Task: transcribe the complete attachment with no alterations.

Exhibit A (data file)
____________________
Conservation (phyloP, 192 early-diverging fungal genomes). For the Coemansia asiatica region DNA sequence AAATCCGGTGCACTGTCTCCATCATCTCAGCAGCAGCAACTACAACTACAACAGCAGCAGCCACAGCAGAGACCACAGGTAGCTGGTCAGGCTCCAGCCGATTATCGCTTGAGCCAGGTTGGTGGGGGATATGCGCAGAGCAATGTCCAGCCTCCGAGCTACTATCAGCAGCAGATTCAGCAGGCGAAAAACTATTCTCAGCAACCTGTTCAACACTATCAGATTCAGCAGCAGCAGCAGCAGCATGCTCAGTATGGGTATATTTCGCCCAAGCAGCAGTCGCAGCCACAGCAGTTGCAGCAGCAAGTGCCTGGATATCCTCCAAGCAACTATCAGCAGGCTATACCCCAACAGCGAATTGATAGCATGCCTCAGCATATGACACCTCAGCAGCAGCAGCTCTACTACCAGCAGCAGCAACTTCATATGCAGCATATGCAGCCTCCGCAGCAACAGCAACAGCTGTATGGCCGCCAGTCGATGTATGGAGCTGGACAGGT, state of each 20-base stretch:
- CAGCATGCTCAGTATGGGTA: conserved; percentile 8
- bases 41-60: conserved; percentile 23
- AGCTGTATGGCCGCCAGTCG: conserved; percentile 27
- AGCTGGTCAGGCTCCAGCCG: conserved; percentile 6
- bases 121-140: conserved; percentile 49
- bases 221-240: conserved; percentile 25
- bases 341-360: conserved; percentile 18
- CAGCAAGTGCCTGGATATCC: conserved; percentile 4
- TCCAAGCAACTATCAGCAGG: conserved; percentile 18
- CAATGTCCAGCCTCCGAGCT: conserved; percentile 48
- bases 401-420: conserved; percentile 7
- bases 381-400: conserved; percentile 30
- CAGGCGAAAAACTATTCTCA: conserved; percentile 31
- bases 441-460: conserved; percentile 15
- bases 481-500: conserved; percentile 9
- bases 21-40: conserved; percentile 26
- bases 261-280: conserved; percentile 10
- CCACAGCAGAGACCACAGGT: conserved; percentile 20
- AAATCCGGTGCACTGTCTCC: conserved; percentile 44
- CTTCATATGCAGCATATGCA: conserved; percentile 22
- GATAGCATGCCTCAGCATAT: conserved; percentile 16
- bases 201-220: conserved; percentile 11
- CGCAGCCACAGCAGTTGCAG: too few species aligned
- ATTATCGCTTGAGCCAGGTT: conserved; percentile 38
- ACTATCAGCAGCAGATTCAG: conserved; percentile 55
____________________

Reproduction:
Conservation (phyloP, 192 early-diverging fungal genomes). For the Coemansia asiatica region DNA sequence AAATCCGGTGCACTGTCTCCATCATCTCAGCAGCAGCAACTACAACTACAACAGCAGCAGCCACAGCAGAGACCACAGGTAGCTGGTCAGGCTCCAGCCGATTATCGCTTGAGCCAGGTTGGTGGGGGATATGCGCAGAGCAATGTCCAGCCTCCGAGCTACTATCAGCAGCAGATTCAGCAGGCGAAAAACTATTCTCAGCAACCTGTTCAACACTATCAGATTCAGCAGCAGCAGCAGCAGCATGCTCAGTATGGGTATATTTCGCCCAAGCAGCAGTCGCAGCCACAGCAGTTGCAGCAGCAAGTGCCTGGATATCCTCCAAGCAACTATCAGCAGGCTATACCCCAACAGCGAATTGATAGCATGCCTCAGCATATGACACCTCAGCAGCAGCAGCTCTACTACCAGCAGCAGCAACTTCATATGCAGCATATGCAGCCTCCGCAGCAACAGCAACAGCTGTATGGCCGCCAGTCGATGTATGGAGCTGGACAGGT, state of each 20-base stretch:
- CAGCATGCTCAGTATGGGTA: conserved; percentile 8
- bases 41-60: conserved; percentile 23
- AGCTGTATGGCCGCCAGTCG: conserved; percentile 27
- AGCTGGTCAGGCTCCAGCCG: conserved; percentile 6
- bases 121-140: conserved; percentile 49
- bases 221-240: conserved; percentile 25
- bases 341-360: conserved; percentile 18
- CAGCAAGTGCCTGGATATCC: conserved; percentile 4
- TCCAAGCAACTATCAGCAGG: conserved; percentile 18
- CAATGTCCAGCCTCCGAGCT: conserved; percentile 48
- bases 401-420: conserved; percentile 7
- bases 381-400: conserved; percentile 30
- CAGGCGAAAAACTATTCTCA: conserved; percentile 31
- bases 441-460: conserved; percentile 15
- bases 481-500: conserved; percentile 9
- bases 21-40: conserved; percentile 26
- bases 261-280: conserved; percentile 10
- CCACAGCAGAGACCACAGGT: conserved; percentile 20
- AAATCCGGTGCACTGTCTCC: conserved; percentile 44
- CTTCATATGCAGCATATGCA: conserved; percentile 22
- GATAGCATGCCTCAGCATAT: conserved; percentile 16
- bases 201-220: conserved; percentile 11
- CGCAGCCACAGCAGTTGCAG: too few species aligned
- ATTATCGCTTGAGCCAGGTT: conserved; percentile 38
- ACTATCAGCAGCAGATTCAG: conserved; percentile 55